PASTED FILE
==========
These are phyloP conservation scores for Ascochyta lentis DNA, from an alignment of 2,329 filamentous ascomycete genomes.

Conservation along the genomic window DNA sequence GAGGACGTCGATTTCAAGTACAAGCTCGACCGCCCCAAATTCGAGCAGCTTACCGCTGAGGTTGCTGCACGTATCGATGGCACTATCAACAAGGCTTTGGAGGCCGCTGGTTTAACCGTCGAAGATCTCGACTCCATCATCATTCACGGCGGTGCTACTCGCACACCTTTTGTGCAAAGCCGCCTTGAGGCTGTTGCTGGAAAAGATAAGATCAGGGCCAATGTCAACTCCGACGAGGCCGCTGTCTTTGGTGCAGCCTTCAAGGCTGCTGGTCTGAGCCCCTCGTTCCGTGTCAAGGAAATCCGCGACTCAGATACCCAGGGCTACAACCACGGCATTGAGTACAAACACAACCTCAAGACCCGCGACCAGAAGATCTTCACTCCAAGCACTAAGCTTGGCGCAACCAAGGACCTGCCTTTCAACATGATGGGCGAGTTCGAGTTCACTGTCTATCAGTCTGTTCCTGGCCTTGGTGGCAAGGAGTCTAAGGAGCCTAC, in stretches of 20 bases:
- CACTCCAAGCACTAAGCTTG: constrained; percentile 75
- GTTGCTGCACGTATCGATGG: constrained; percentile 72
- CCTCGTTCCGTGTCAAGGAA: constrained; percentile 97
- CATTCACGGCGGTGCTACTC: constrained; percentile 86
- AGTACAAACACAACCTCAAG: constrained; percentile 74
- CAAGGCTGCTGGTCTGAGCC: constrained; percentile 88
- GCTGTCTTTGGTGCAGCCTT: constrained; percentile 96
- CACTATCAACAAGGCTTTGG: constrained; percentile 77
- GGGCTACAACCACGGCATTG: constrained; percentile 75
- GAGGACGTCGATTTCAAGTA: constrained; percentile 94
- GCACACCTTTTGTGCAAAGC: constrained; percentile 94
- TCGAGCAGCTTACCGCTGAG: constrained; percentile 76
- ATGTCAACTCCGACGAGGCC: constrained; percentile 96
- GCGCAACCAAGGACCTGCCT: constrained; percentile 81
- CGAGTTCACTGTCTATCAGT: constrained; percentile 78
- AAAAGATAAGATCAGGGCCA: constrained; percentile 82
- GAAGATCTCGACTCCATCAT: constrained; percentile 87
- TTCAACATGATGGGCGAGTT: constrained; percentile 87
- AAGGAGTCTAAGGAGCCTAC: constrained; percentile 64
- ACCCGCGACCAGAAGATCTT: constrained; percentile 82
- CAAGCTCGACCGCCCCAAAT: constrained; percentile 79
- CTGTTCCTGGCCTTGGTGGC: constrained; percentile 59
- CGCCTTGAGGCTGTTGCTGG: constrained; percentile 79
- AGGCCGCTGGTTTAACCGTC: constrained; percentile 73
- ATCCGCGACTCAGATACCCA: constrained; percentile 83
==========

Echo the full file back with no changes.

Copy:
These are phyloP conservation scores for Ascochyta lentis DNA, from an alignment of 2,329 filamentous ascomycete genomes.

Conservation along the genomic window DNA sequence GAGGACGTCGATTTCAAGTACAAGCTCGACCGCCCCAAATTCGAGCAGCTTACCGCTGAGGTTGCTGCACGTATCGATGGCACTATCAACAAGGCTTTGGAGGCCGCTGGTTTAACCGTCGAAGATCTCGACTCCATCATCATTCACGGCGGTGCTACTCGCACACCTTTTGTGCAAAGCCGCCTTGAGGCTGTTGCTGGAAAAGATAAGATCAGGGCCAATGTCAACTCCGACGAGGCCGCTGTCTTTGGTGCAGCCTTCAAGGCTGCTGGTCTGAGCCCCTCGTTCCGTGTCAAGGAAATCCGCGACTCAGATACCCAGGGCTACAACCACGGCATTGAGTACAAACACAACCTCAAGACCCGCGACCAGAAGATCTTCACTCCAAGCACTAAGCTTGGCGCAACCAAGGACCTGCCTTTCAACATGATGGGCGAGTTCGAGTTCACTGTCTATCAGTCTGTTCCTGGCCTTGGTGGCAAGGAGTCTAAGGAGCCTAC, in stretches of 20 bases:
- CACTCCAAGCACTAAGCTTG: constrained; percentile 75
- GTTGCTGCACGTATCGATGG: constrained; percentile 72
- CCTCGTTCCGTGTCAAGGAA: constrained; percentile 97
- CATTCACGGCGGTGCTACTC: constrained; percentile 86
- AGTACAAACACAACCTCAAG: constrained; percentile 74
- CAAGGCTGCTGGTCTGAGCC: constrained; percentile 88
- GCTGTCTTTGGTGCAGCCTT: constrained; percentile 96
- CACTATCAACAAGGCTTTGG: constrained; percentile 77
- GGGCTACAACCACGGCATTG: constrained; percentile 75
- GAGGACGTCGATTTCAAGTA: constrained; percentile 94
- GCACACCTTTTGTGCAAAGC: constrained; percentile 94
- TCGAGCAGCTTACCGCTGAG: constrained; percentile 76
- ATGTCAACTCCGACGAGGCC: constrained; percentile 96
- GCGCAACCAAGGACCTGCCT: constrained; percentile 81
- CGAGTTCACTGTCTATCAGT: constrained; percentile 78
- AAAAGATAAGATCAGGGCCA: constrained; percentile 82
- GAAGATCTCGACTCCATCAT: constrained; percentile 87
- TTCAACATGATGGGCGAGTT: constrained; percentile 87
- AAGGAGTCTAAGGAGCCTAC: constrained; percentile 64
- ACCCGCGACCAGAAGATCTT: constrained; percentile 82
- CAAGCTCGACCGCCCCAAAT: constrained; percentile 79
- CTGTTCCTGGCCTTGGTGGC: constrained; percentile 59
- CGCCTTGAGGCTGTTGCTGG: constrained; percentile 79
- AGGCCGCTGGTTTAACCGTC: constrained; percentile 73
- ATCCGCGACTCAGATACCCA: constrained; percentile 83